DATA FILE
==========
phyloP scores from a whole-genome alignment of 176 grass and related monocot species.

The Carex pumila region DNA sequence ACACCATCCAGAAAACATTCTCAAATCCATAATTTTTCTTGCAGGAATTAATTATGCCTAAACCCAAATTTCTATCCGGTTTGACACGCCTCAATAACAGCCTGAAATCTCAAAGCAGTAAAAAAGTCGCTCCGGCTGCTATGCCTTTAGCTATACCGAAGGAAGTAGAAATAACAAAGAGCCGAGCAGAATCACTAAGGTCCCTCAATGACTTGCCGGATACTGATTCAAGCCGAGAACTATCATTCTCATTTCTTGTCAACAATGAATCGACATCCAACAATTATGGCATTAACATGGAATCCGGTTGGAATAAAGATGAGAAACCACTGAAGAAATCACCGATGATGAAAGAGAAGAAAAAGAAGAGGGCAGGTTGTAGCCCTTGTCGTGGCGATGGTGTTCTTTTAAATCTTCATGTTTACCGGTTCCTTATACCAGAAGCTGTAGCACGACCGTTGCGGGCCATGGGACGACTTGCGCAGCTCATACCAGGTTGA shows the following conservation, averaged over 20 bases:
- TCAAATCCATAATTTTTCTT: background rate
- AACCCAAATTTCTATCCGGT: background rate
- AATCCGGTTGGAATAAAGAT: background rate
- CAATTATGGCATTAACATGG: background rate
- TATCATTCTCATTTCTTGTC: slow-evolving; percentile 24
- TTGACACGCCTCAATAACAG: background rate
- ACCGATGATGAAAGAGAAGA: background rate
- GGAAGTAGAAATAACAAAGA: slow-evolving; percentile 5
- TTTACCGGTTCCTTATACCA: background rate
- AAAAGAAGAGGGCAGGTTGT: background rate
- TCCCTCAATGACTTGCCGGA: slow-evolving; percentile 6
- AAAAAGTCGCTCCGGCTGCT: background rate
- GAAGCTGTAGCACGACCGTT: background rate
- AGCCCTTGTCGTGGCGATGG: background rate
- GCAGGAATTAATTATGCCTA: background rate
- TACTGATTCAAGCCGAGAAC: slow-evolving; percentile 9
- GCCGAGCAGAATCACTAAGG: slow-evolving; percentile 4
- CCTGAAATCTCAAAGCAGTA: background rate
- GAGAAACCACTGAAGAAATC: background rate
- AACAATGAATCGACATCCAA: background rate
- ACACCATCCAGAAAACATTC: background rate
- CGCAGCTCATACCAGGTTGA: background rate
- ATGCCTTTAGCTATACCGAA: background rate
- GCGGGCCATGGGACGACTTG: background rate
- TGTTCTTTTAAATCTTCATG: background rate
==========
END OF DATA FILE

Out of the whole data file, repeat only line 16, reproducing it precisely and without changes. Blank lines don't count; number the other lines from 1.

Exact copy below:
- AGCCCTTGTCGTGGCGATGG: background rate